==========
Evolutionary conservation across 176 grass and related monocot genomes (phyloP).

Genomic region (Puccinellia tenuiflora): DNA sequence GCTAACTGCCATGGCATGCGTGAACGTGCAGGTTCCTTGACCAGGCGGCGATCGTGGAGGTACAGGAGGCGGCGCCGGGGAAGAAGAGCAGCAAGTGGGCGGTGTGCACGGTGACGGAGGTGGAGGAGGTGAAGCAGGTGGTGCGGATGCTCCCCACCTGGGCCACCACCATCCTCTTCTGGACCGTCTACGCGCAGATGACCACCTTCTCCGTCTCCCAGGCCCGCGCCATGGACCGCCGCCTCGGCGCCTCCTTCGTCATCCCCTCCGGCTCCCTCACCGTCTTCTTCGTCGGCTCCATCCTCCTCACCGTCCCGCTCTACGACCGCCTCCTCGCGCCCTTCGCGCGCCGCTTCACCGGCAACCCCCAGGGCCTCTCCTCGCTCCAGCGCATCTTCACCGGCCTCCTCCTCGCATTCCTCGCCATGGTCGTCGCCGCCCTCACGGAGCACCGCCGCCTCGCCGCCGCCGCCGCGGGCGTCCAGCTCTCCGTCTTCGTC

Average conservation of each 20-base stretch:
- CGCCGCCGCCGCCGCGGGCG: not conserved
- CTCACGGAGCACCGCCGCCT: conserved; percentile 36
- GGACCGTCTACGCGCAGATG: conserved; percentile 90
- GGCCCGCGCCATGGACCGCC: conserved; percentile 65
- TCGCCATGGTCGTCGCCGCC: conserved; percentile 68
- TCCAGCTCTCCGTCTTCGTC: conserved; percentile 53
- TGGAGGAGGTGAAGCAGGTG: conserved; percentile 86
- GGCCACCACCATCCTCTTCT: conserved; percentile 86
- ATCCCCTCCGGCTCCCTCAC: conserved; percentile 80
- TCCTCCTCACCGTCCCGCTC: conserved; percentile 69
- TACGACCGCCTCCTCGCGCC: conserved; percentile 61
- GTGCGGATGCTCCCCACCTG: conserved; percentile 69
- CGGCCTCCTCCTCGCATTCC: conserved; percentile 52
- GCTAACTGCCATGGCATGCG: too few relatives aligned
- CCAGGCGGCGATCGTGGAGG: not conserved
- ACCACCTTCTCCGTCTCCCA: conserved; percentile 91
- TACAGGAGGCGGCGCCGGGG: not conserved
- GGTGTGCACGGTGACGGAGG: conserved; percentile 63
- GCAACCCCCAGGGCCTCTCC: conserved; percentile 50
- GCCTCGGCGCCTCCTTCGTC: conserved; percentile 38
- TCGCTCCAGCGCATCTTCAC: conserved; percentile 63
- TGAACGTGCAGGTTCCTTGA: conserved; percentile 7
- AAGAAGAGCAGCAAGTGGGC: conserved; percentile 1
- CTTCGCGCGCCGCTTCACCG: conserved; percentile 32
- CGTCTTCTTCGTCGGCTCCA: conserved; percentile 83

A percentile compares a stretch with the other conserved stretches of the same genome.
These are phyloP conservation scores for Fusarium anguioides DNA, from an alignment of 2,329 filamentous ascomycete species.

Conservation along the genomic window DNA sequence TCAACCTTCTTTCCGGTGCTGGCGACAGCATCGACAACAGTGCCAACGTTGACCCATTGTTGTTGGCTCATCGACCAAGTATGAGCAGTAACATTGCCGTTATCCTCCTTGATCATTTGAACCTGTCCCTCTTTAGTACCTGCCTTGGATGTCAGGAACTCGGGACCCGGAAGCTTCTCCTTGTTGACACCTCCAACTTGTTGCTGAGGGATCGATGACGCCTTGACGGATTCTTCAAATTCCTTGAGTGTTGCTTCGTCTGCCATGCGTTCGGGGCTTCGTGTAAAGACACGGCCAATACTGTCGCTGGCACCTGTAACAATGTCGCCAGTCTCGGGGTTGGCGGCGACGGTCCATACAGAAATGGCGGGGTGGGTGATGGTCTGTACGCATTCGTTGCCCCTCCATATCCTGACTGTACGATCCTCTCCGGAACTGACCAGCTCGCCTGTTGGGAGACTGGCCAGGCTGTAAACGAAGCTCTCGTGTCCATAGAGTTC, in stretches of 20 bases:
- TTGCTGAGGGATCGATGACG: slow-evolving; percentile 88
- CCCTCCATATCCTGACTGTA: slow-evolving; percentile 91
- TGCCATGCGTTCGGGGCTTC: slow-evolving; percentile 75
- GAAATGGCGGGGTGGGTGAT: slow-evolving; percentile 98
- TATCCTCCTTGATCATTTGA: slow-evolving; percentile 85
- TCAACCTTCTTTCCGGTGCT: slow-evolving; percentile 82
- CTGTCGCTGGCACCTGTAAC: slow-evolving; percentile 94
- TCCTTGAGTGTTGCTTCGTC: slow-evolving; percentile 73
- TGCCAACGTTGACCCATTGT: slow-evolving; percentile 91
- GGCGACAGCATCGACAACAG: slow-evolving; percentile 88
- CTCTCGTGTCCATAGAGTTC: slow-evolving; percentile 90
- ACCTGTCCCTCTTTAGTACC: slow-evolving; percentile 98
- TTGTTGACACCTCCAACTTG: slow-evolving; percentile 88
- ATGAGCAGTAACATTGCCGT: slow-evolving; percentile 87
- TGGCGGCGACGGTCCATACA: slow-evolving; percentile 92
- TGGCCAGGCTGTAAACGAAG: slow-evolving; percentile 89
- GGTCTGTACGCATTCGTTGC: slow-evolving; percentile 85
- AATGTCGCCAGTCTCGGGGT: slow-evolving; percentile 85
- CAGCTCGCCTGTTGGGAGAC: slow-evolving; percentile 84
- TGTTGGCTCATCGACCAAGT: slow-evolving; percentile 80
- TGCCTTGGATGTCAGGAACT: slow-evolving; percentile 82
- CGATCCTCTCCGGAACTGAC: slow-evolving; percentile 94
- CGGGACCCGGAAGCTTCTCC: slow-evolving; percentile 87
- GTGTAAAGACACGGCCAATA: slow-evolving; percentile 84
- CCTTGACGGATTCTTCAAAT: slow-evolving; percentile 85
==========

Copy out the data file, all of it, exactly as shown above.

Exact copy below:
Evolutionary conservation across 176 grass and related monocot genomes (phyloP).

Genomic region (Puccinellia tenuiflora): DNA sequence GCTAACTGCCATGGCATGCGTGAACGTGCAGGTTCCTTGACCAGGCGGCGATCGTGGAGGTACAGGAGGCGGCGCCGGGGAAGAAGAGCAGCAAGTGGGCGGTGTGCACGGTGACGGAGGTGGAGGAGGTGAAGCAGGTGGTGCGGATGCTCCCCACCTGGGCCACCACCATCCTCTTCTGGACCGTCTACGCGCAGATGACCACCTTCTCCGTCTCCCAGGCCCGCGCCATGGACCGCCGCCTCGGCGCCTCCTTCGTCATCCCCTCCGGCTCCCTCACCGTCTTCTTCGTCGGCTCCATCCTCCTCACCGTCCCGCTCTACGACCGCCTCCTCGCGCCCTTCGCGCGCCGCTTCACCGGCAACCCCCAGGGCCTCTCCTCGCTCCAGCGCATCTTCACCGGCCTCCTCCTCGCATTCCTCGCCATGGTCGTCGCCGCCCTCACGGAGCACCGCCGCCTCGCCGCCGCCGCCGCGGGCGTCCAGCTCTCCGTCTTCGTC

Average conservation of each 20-base stretch:
- CGCCGCCGCCGCCGCGGGCG: not conserved
- CTCACGGAGCACCGCCGCCT: conserved; percentile 36
- GGACCGTCTACGCGCAGATG: conserved; percentile 90
- GGCCCGCGCCATGGACCGCC: conserved; percentile 65
- TCGCCATGGTCGTCGCCGCC: conserved; percentile 68
- TCCAGCTCTCCGTCTTCGTC: conserved; percentile 53
- TGGAGGAGGTGAAGCAGGTG: conserved; percentile 86
- GGCCACCACCATCCTCTTCT: conserved; percentile 86
- ATCCCCTCCGGCTCCCTCAC: conserved; percentile 80
- TCCTCCTCACCGTCCCGCTC: conserved; percentile 69
- TACGACCGCCTCCTCGCGCC: conserved; percentile 61
- GTGCGGATGCTCCCCACCTG: conserved; percentile 69
- CGGCCTCCTCCTCGCATTCC: conserved; percentile 52
- GCTAACTGCCATGGCATGCG: too few relatives aligned
- CCAGGCGGCGATCGTGGAGG: not conserved
- ACCACCTTCTCCGTCTCCCA: conserved; percentile 91
- TACAGGAGGCGGCGCCGGGG: not conserved
- GGTGTGCACGGTGACGGAGG: conserved; percentile 63
- GCAACCCCCAGGGCCTCTCC: conserved; percentile 50
- GCCTCGGCGCCTCCTTCGTC: conserved; percentile 38
- TCGCTCCAGCGCATCTTCAC: conserved; percentile 63
- TGAACGTGCAGGTTCCTTGA: conserved; percentile 7
- AAGAAGAGCAGCAAGTGGGC: conserved; percentile 1
- CTTCGCGCGCCGCTTCACCG: conserved; percentile 32
- CGTCTTCTTCGTCGGCTCCA: conserved; percentile 83

A percentile compares a stretch with the other conserved stretches of the same genome.
These are phyloP conservation scores for Fusarium anguioides DNA, from an alignment of 2,329 filamentous ascomycete species.

Conservation along the genomic window DNA sequence TCAACCTTCTTTCCGGTGCTGGCGACAGCATCGACAACAGTGCCAACGTTGACCCATTGTTGTTGGCTCATCGACCAAGTATGAGCAGTAACATTGCCGTTATCCTCCTTGATCATTTGAACCTGTCCCTCTTTAGTACCTGCCTTGGATGTCAGGAACTCGGGACCCGGAAGCTTCTCCTTGTTGACACCTCCAACTTGTTGCTGAGGGATCGATGACGCCTTGACGGATTCTTCAAATTCCTTGAGTGTTGCTTCGTCTGCCATGCGTTCGGGGCTTCGTGTAAAGACACGGCCAATACTGTCGCTGGCACCTGTAACAATGTCGCCAGTCTCGGGGTTGGCGGCGACGGTCCATACAGAAATGGCGGGGTGGGTGATGGTCTGTACGCATTCGTTGCCCCTCCATATCCTGACTGTACGATCCTCTCCGGAACTGACCAGCTCGCCTGTTGGGAGACTGGCCAGGCTGTAAACGAAGCTCTCGTGTCCATAGAGTTC, in stretches of 20 bases:
- TTGCTGAGGGATCGATGACG: slow-evolving; percentile 88
- CCCTCCATATCCTGACTGTA: slow-evolving; percentile 91
- TGCCATGCGTTCGGGGCTTC: slow-evolving; percentile 75
- GAAATGGCGGGGTGGGTGAT: slow-evolving; percentile 98
- TATCCTCCTTGATCATTTGA: slow-evolving; percentile 85
- TCAACCTTCTTTCCGGTGCT: slow-evolving; percentile 82
- CTGTCGCTGGCACCTGTAAC: slow-evolving; percentile 94
- TCCTTGAGTGTTGCTTCGTC: slow-evolving; percentile 73
- TGCCAACGTTGACCCATTGT: slow-evolving; percentile 91
- GGCGACAGCATCGACAACAG: slow-evolving; percentile 88
- CTCTCGTGTCCATAGAGTTC: slow-evolving; percentile 90
- ACCTGTCCCTCTTTAGTACC: slow-evolving; percentile 98
- TTGTTGACACCTCCAACTTG: slow-evolving; percentile 88
- ATGAGCAGTAACATTGCCGT: slow-evolving; percentile 87
- TGGCGGCGACGGTCCATACA: slow-evolving; percentile 92
- TGGCCAGGCTGTAAACGAAG: slow-evolving; percentile 89
- GGTCTGTACGCATTCGTTGC: slow-evolving; percentile 85
- AATGTCGCCAGTCTCGGGGT: slow-evolving; percentile 85
- CAGCTCGCCTGTTGGGAGAC: slow-evolving; percentile 84
- TGTTGGCTCATCGACCAAGT: slow-evolving; percentile 80
- TGCCTTGGATGTCAGGAACT: slow-evolving; percentile 82
- CGATCCTCTCCGGAACTGAC: slow-evolving; percentile 94
- CGGGACCCGGAAGCTTCTCC: slow-evolving; percentile 87
- GTGTAAAGACACGGCCAATA: slow-evolving; percentile 84
- CCTTGACGGATTCTTCAAAT: slow-evolving; percentile 85